AFTE welcomes the court judgment cancelling obligatory donations imposed on the travel of Cairo University academics
The Association for Freedom of Thought and Expression (AFTE) welcomes the judgment issued by the Administrative Court on 26 April 2021 to revoke the imposition of obligatory donations on the travel of Cairo University teaching staff, as well as the consequences thereof.
This came as the court accepted the appeal lodged in lawsuit No. 18906 against the imposition of such donations. This accordingly means that academics can reobtain all the sums they’ve paid to the university based on its illegal decision.
Cairo University had issued its decision on 29 July 2015 without referring to the Supreme Council of Universities. The decision obliged the teaching staff wishing to travel or work abroad to pay an amount of no less than 10,000 Egyptian pounds from the first until the tenth year, and 20,000 pounds from the eleventh year and over. If the teaching staff were to abstain from paying the specified sums, the university would not approve their travel, according to the decision.
AFTE filed the aforementioned lawsuit on 28 December 2015 to appeal the decision, on behalf of a Cairo University teaching staff member. The Administrative Court referred the case to the State Commissioners Authority for consideration. On 18 June 2019, the Authority recommended that AFTE’s appeal be accepted and the university’s decision be revoked.
AFTE considers this judgment as a significant victory for academic freedom, which includes the freedom of academic staff to work in and travel to all countries of the world without restrictions. The revoked decision constituted an obstacle for the teaching staff wishing to work abroad. Universities should not equate the obligation of teaching staff to pay money with donations that should be paid voluntarily. The university, thus, circumvented Article 7 of the law No. 49 of 1972 regulating the work of universities. The law stipulates that “universities are public entities that have a scientific and cultural identity, and have their legal personalities; universities have the right to accept donations as long as this doesn’t conflict with the objective of their establishment”.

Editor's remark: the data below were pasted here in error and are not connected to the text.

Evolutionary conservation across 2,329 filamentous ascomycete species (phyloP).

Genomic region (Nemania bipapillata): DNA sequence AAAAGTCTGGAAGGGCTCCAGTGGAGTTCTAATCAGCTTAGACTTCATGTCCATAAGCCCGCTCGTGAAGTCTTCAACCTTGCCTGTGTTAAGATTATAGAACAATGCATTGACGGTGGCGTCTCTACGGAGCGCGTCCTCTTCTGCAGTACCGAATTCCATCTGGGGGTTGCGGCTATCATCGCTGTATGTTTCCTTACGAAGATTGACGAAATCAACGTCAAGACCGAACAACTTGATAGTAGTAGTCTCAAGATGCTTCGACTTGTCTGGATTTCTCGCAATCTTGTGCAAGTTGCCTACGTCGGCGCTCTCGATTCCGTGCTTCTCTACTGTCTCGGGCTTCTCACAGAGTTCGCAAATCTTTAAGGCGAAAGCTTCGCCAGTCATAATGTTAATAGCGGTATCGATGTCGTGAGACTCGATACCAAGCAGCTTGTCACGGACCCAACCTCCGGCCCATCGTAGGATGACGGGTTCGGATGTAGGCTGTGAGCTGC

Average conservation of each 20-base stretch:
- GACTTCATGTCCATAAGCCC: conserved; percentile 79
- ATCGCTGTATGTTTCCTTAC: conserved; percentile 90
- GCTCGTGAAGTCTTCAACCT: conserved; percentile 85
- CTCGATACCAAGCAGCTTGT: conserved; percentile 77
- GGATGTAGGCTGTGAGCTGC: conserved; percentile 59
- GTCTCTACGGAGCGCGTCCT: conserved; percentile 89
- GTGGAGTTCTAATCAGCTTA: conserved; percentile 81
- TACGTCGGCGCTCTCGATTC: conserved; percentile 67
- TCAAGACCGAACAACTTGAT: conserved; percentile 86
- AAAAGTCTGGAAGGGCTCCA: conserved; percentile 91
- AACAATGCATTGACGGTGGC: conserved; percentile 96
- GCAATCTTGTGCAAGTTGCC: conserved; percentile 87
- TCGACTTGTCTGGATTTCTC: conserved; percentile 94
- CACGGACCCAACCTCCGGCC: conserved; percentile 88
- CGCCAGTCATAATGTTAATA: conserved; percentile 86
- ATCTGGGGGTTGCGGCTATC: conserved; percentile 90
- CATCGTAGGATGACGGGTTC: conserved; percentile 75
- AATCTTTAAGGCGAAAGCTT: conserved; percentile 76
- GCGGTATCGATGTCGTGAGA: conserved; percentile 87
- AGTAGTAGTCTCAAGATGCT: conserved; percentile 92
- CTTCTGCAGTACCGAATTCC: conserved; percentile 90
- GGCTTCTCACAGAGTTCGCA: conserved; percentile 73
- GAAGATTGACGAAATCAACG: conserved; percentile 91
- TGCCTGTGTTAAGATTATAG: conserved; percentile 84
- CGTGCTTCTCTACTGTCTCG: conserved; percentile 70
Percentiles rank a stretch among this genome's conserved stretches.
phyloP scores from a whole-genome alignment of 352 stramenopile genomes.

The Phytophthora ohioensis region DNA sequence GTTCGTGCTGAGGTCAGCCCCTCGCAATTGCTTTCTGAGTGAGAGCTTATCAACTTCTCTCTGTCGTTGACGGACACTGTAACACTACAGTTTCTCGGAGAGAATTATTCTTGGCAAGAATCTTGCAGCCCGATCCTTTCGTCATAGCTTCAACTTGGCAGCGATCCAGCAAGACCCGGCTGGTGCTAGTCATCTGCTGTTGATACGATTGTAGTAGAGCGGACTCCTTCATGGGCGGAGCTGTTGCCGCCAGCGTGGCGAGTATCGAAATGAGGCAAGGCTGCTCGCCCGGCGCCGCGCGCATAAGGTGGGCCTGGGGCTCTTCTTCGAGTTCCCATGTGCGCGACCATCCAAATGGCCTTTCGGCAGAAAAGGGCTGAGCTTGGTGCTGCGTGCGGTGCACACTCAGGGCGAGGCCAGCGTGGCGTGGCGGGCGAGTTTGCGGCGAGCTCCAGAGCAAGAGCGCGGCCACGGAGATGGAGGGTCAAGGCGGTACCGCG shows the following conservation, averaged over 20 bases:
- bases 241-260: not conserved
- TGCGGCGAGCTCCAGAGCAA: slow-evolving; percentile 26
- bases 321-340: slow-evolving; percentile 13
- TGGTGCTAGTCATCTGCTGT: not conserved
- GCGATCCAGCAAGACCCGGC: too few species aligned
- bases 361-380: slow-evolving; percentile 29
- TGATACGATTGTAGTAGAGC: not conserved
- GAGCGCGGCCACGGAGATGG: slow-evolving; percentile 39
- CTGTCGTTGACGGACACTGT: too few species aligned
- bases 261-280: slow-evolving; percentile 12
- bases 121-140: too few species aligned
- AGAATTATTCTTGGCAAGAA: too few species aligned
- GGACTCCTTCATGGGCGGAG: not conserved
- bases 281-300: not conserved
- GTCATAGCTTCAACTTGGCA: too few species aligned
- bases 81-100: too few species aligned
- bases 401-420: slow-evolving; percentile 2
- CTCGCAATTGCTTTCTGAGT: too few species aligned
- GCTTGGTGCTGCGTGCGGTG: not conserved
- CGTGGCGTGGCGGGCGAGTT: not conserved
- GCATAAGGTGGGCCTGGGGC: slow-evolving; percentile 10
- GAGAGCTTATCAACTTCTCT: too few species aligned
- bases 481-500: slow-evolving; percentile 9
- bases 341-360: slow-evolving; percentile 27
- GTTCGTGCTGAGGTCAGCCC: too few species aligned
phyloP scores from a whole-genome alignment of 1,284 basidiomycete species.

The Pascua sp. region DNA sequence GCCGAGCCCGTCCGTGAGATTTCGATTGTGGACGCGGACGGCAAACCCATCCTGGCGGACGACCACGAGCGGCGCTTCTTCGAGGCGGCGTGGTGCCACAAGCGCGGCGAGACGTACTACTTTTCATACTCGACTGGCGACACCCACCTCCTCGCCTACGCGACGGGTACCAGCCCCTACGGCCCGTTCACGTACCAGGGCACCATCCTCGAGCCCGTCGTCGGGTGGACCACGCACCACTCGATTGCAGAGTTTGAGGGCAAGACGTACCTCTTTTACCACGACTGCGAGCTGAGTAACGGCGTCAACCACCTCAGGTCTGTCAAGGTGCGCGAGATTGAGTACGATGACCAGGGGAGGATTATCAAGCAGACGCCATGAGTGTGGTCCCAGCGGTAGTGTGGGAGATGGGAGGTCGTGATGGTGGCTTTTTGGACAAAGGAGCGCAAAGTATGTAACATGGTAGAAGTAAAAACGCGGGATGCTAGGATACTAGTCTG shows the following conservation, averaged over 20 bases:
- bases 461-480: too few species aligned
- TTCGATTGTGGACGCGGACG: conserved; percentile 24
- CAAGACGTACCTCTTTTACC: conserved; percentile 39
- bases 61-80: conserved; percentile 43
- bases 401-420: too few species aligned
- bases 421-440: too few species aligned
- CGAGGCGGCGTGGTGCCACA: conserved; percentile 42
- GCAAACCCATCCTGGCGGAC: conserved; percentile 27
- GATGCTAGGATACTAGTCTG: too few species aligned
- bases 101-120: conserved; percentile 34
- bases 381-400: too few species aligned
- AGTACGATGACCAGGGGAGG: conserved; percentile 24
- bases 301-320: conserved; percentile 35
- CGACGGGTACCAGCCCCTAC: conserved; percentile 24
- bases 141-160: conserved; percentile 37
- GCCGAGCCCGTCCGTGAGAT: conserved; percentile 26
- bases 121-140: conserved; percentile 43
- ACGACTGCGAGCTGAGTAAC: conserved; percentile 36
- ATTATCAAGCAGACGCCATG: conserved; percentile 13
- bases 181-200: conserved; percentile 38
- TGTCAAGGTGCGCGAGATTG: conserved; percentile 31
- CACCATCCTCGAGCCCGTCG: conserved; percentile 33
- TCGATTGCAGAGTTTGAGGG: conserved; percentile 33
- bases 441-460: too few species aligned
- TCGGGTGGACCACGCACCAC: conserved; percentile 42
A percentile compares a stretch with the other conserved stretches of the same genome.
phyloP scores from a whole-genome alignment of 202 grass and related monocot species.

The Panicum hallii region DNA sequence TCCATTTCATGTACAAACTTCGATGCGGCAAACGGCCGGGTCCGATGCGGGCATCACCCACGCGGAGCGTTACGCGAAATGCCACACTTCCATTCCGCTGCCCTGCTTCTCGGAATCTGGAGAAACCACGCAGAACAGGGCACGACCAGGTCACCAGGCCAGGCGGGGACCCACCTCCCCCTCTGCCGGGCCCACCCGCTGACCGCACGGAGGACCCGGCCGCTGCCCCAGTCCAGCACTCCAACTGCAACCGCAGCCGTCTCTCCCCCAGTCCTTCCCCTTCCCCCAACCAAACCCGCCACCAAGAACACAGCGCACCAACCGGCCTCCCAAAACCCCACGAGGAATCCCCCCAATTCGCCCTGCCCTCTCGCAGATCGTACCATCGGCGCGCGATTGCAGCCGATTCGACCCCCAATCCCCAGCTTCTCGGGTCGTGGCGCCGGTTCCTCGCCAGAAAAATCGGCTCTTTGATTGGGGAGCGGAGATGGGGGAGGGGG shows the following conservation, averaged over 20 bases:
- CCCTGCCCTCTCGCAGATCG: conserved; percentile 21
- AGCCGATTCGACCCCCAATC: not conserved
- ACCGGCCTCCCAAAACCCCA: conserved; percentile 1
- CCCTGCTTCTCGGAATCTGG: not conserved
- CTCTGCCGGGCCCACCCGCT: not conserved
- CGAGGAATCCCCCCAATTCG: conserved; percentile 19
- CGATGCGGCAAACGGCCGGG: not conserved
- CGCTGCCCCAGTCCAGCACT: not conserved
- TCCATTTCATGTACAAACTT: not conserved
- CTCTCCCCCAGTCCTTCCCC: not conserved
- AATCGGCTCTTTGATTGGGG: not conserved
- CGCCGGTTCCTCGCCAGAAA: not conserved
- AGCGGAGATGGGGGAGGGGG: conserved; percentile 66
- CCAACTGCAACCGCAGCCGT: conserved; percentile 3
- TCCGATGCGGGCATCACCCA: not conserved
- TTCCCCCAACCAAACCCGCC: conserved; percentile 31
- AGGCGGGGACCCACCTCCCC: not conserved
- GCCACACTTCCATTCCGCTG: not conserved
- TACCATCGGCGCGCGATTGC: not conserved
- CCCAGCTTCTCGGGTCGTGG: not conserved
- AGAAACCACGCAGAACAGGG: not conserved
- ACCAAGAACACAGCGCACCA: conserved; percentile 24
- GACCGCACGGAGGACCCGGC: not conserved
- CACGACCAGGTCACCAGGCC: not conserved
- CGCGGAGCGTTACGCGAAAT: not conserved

The canceled decision also violates Article 38 of the Egyptian constitution which states that “public taxes cannot be established, modified, or cancelled except by law, and there can be no exemptions except in cases prescribed by law”. It also violates Article 40 of the constitution which stipulates that “private confiscation is prohibited except based on a court judgment”.
AFTE renews its call for the Ministry of Higher Education and the public university administrations to respect academic freedom and the Egyptian constitution and to allow academic staff and students to travel abroad without security or administrative restrictions.